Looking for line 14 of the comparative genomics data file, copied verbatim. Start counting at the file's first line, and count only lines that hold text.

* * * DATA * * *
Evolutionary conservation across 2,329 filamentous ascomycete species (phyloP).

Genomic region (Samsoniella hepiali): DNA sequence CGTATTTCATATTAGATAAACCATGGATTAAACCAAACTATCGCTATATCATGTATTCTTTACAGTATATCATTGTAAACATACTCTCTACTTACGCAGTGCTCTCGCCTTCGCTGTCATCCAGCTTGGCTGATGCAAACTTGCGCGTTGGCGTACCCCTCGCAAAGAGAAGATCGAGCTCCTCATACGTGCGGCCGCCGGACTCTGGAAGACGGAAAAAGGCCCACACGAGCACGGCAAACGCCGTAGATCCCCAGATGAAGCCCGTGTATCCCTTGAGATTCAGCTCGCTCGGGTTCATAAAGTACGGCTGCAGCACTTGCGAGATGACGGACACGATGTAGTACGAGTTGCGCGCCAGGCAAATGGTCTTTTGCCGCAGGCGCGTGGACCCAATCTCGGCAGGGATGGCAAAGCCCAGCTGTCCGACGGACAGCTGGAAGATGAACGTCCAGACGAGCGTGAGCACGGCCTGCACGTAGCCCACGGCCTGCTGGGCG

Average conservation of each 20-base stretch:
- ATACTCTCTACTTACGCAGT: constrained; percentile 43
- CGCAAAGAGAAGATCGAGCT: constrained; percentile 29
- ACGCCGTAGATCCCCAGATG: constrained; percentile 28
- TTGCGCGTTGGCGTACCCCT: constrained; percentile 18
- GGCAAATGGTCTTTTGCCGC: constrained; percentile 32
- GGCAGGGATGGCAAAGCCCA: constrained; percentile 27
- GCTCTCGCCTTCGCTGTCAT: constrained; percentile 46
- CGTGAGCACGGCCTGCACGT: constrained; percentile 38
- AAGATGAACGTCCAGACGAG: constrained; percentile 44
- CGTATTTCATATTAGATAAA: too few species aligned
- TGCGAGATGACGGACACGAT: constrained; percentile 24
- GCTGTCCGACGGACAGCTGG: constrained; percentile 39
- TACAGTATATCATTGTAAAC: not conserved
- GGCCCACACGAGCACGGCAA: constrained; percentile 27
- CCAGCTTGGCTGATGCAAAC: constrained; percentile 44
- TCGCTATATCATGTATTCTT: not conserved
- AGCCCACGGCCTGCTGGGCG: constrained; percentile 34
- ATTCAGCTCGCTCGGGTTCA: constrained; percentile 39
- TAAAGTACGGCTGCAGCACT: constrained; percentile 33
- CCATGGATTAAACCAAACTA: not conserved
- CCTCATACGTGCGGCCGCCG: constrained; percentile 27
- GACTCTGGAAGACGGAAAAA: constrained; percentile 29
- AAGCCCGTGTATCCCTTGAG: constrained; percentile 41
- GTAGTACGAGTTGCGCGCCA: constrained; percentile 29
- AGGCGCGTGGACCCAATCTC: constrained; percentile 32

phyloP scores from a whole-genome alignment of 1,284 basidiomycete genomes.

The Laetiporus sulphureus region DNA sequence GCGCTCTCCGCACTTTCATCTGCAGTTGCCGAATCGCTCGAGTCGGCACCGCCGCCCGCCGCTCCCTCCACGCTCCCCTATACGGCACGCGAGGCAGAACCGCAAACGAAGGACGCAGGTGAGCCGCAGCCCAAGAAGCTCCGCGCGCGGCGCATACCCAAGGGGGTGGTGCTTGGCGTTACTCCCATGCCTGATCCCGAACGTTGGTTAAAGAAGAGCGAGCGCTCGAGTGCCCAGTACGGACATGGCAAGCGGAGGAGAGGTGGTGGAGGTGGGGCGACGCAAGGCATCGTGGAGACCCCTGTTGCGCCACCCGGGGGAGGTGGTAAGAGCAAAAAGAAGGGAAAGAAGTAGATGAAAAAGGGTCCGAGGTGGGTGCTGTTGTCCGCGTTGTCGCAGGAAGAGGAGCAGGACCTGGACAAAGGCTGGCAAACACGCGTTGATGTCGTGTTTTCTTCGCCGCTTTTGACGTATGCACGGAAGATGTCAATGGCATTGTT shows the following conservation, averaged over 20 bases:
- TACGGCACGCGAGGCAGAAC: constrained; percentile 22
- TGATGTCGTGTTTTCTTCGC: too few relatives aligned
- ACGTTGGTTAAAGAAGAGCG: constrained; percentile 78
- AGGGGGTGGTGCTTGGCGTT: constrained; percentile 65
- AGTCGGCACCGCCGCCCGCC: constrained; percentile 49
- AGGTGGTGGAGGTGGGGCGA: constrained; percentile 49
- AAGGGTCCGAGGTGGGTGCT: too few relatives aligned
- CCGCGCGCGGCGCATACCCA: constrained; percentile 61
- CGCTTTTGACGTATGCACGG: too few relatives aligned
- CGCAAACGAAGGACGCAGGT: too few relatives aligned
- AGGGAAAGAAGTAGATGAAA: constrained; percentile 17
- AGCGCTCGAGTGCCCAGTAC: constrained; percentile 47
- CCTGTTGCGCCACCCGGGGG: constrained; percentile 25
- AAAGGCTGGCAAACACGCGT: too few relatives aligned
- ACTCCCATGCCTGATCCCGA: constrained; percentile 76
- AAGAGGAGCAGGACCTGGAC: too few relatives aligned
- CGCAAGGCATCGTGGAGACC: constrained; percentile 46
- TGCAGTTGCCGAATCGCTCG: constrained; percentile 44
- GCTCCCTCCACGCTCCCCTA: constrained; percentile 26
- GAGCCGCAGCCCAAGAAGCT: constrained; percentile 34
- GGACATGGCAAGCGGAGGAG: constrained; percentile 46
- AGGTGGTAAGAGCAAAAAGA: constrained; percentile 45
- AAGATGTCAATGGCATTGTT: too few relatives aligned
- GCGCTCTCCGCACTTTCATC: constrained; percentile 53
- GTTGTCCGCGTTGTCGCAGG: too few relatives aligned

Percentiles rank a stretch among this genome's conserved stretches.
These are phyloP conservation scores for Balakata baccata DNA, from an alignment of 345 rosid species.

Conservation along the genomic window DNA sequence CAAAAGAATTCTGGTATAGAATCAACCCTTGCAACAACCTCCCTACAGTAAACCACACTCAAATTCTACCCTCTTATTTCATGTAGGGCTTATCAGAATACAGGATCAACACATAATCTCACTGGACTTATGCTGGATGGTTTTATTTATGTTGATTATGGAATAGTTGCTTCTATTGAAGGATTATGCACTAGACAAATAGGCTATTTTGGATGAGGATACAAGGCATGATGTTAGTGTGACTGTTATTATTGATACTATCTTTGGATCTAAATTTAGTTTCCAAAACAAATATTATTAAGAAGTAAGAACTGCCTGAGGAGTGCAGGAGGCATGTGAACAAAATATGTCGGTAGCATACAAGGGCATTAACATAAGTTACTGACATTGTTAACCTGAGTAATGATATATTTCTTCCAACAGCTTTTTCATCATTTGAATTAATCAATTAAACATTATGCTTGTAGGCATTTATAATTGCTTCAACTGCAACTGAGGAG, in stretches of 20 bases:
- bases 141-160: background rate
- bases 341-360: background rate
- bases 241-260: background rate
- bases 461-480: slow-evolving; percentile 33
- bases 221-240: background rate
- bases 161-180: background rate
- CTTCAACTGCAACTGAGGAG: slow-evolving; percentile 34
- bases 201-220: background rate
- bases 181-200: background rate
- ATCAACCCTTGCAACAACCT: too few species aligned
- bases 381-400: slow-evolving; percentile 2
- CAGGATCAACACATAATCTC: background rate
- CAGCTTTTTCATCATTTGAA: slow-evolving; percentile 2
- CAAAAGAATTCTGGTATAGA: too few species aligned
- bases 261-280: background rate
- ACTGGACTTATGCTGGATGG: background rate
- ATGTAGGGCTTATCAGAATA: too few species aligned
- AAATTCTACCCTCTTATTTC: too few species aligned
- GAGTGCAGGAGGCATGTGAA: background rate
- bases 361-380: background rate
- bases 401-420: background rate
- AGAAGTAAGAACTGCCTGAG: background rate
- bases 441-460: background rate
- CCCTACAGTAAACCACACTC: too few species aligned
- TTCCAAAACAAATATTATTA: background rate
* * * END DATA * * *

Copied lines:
- TGCGAGATGACGGACACGAT: constrained; percentile 24